The last time I saw him was at our graduation, when I began to sing “Blueberry Hill,” in a low, pomp and circumstance voice.  No shit, there he was.  White outfit under his cap and gown.  He was flirting with a couple of the girls holding the Daisy Chain, which lined the path to the stage.  He never made it to the all-night party.

Blueberry Hill.  Jack and I were driving around the Valley one warm night in 1956, checking out an address in San Jacinto for Jack, and one for me out in Fruitvale.  Goofing off with purpose.  Probably bitching about something or other, or someone or other.  But, pulling into the Midway Drive In, across from the cemetery, we heard Blueberry Hill for the first time on the loudspeaker.  It was stunning.  Even some of the dust-to-dust folks across the street were singing along.  Kids kept putting money into the machine, and the song did not go away…even to this day.


Bill London, Jr, from the University of Missouri, was my best pal at Air Force ROTC summer camp, the summer of 1961.  He was a Beta.  At Ohio Wesleyan, the Betas were one of the el supremo animal houses, which is why one dark night, our pledges skulked the three or four blocks to Beta Theta Pi and stole the huge, ornate, and heavy walnut doors from the front of the old Victorian that housed the possibly drunk, and definitely snoring animals living there.  The TKE bad boys skulked home, and buried the doors in the Teke house basement.  It must have been a hell of a struggle.  The doors may still be there, resting peacefully and becoming more antiqued with every passing decade.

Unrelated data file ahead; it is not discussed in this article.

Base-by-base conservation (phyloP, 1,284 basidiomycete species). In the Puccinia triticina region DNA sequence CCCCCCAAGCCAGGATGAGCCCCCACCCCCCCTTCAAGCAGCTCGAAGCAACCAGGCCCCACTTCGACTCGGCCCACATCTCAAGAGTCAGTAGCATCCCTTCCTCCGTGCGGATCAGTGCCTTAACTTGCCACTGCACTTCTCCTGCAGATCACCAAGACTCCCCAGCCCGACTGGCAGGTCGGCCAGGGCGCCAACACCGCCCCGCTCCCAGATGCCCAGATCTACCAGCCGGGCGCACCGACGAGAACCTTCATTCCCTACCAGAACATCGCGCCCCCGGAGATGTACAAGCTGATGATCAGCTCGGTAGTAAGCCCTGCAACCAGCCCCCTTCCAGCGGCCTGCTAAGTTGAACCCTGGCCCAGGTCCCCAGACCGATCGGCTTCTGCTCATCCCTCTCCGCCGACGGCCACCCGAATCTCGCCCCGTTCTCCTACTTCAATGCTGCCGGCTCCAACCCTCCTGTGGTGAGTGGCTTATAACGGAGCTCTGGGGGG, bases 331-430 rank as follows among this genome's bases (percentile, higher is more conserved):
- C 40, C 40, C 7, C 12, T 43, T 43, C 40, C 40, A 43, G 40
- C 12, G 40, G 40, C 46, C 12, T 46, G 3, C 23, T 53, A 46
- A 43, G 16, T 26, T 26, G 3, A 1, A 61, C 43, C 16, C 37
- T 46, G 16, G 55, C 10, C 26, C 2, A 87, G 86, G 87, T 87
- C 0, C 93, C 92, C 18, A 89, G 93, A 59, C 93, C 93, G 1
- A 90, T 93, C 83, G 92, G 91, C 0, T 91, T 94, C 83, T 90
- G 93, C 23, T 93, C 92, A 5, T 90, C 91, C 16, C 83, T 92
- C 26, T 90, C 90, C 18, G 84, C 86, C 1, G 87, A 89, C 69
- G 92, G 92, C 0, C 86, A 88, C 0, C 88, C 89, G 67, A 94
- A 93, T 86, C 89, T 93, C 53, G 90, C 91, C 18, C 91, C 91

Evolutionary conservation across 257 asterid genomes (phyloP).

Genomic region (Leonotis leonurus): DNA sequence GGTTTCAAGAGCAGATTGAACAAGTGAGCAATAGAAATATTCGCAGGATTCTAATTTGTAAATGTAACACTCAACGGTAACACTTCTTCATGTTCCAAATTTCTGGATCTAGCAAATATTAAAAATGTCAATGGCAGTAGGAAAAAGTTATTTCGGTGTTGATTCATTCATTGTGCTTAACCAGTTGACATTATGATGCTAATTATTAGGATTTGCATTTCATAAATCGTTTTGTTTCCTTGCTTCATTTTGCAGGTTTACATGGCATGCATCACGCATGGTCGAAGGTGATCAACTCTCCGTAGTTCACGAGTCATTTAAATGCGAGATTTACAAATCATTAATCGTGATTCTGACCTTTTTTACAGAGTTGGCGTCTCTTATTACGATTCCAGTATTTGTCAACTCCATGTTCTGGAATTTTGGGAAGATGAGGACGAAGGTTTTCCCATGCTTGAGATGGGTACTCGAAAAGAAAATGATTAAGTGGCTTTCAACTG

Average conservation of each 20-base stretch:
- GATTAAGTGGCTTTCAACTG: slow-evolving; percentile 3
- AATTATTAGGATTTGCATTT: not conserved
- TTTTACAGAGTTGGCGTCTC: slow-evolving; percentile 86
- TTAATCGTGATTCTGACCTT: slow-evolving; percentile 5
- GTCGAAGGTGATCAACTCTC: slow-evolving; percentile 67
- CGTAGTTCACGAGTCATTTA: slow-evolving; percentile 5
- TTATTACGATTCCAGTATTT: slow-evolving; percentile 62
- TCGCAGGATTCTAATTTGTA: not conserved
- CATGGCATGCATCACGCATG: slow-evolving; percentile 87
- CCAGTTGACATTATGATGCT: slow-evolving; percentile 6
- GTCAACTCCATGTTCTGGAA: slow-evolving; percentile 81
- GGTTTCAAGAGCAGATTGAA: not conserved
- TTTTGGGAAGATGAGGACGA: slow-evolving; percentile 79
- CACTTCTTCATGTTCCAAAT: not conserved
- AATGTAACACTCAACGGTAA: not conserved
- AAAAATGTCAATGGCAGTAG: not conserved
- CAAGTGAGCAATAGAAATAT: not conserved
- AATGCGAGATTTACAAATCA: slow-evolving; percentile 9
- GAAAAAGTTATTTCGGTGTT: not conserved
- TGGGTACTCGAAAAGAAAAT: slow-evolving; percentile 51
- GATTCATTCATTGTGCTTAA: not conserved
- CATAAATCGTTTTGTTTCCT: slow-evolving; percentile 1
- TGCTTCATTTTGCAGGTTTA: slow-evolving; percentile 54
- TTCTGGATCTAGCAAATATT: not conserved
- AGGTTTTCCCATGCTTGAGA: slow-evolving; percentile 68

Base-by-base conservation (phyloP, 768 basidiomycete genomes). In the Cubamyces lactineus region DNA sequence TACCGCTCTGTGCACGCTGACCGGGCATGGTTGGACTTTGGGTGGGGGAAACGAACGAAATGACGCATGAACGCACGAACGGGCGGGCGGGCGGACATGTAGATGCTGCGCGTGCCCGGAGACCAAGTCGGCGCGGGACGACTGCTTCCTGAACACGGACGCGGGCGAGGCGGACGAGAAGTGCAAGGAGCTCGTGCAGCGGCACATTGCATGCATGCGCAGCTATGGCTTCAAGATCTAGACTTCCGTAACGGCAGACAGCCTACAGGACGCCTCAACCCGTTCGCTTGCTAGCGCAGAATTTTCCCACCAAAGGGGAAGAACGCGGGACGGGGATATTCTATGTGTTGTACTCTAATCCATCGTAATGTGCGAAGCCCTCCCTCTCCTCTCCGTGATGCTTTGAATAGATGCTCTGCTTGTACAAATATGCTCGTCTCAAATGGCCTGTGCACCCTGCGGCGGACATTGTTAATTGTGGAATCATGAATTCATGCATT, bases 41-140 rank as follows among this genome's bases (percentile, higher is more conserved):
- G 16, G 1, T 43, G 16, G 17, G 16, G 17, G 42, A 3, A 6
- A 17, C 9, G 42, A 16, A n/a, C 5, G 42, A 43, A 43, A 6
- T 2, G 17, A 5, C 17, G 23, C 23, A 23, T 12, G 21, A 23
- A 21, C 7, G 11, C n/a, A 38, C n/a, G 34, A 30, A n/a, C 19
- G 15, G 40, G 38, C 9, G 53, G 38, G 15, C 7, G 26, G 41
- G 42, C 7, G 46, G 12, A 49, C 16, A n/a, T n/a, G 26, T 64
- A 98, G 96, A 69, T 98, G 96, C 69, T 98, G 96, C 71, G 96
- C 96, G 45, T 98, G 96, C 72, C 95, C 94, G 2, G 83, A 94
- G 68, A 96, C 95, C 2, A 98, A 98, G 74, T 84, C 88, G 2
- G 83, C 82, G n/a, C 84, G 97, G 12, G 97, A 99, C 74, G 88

You see, the Tekes were not animals.  We were refined gentlemen.  Singers, and the like.  Cocktails and boilermakers.  Lovers, not fighters.  Robbing from the animals to give to the gentlemen.  And we were smart enough to count the steps from the back door of the Little Brown Jug into the side door of our house, (somewhere between 42 and 60, depending), to avoid wandering into the wrong place.